]. As the iron-oxide absorption features and the SOM spectral response can differ from one climate zone to another, caution must be exercised in establishing a generic model to assess OM in the presence of iron-oxide or vice versa. It should be noted that several studies have reported a saturation phenomenon with increasing SOM percentage e.g., [12
]. The proposed mechanism can explain the nonlinearity of the OM’s masking effect on the iron oxide absorption signal. The results of this paper showed that below 1–1.5% SOM caused less than 25% change in the iron-oxide absorption band, the masking effect was robust, and no difference was observed between the two OM types (A2 and A5). Above this threshold, each OM species had a distinct spectral effect. This observation should be considered when different climatogenic soils are used to assess SOM spectrally. In an arid region where SOM content is low, no distinction between OM sources is necessary and a generic spectral-based model to assess SOM may be possible. In more humid regions, however, where the OM may change and the SOM content may be high, such a model should be generated with caution.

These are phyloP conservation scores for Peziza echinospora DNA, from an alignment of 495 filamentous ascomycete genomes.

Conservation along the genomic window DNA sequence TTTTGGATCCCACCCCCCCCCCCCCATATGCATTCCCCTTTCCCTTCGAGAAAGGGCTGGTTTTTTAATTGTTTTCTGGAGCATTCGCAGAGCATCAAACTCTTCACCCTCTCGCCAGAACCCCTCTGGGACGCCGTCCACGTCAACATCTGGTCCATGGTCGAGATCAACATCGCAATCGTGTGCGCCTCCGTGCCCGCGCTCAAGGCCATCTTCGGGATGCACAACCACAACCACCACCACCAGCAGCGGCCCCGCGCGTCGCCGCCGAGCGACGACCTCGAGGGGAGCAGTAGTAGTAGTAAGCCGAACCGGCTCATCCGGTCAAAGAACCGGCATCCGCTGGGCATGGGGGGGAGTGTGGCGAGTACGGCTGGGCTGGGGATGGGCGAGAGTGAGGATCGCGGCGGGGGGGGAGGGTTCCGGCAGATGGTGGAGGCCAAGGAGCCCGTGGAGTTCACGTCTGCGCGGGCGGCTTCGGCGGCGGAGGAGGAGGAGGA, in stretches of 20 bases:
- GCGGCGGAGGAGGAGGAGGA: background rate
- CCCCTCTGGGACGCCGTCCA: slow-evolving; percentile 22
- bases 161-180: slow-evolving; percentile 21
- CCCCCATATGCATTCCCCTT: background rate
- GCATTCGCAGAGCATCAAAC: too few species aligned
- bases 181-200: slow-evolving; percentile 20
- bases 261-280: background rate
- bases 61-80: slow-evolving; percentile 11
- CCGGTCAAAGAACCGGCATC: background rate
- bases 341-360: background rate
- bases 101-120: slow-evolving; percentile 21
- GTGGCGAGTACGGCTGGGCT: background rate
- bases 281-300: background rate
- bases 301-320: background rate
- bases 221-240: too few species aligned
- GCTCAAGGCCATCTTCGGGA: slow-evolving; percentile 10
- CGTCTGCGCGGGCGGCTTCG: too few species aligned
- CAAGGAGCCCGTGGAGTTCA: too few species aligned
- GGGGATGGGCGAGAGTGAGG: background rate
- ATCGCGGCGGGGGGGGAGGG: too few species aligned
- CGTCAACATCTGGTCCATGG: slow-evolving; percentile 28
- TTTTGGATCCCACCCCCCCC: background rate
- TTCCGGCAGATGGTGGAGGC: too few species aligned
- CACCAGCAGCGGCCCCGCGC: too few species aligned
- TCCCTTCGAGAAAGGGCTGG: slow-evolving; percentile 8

Based on this discussion, we can conclude that if spectral modeling is used to predict SOM content from soil spectroscopy information, both the origin of the SOM and the soil’s mineralogy need to be taken into account to improve SOM-detection accuracy. This may pose a problem if a robust SOM spectral analysis is conducted using continental or global soil spectral libraries in which both the iron oxides and the OM species might vary. As the VIS–NIR spectral region has some limitations in predicting SOM, as already noted, we strongly suggest that the entire spectral VIS–NIR–SWIR region be used for such predictions to obtain more spectral information as examined here.
It goes without saying that the opposite effect may also be significant, i.e., the analysis of iron oxides in the soil might be significantly affected by both OM content (up to 25% change at 1–2% SOM) and OM species (above 25% change at 2–10% SOM). This observation should be taken into account in any attempt to quantitatively estimate soil iron-oxide content using reflectance spectroscopy if the SOM content is above 2%.
The significant difference between authentic and synthetic mixtures occurs because of the complex situation in the authentic soil system relative to the simple linear-mixing effects (Hapke 1980 [49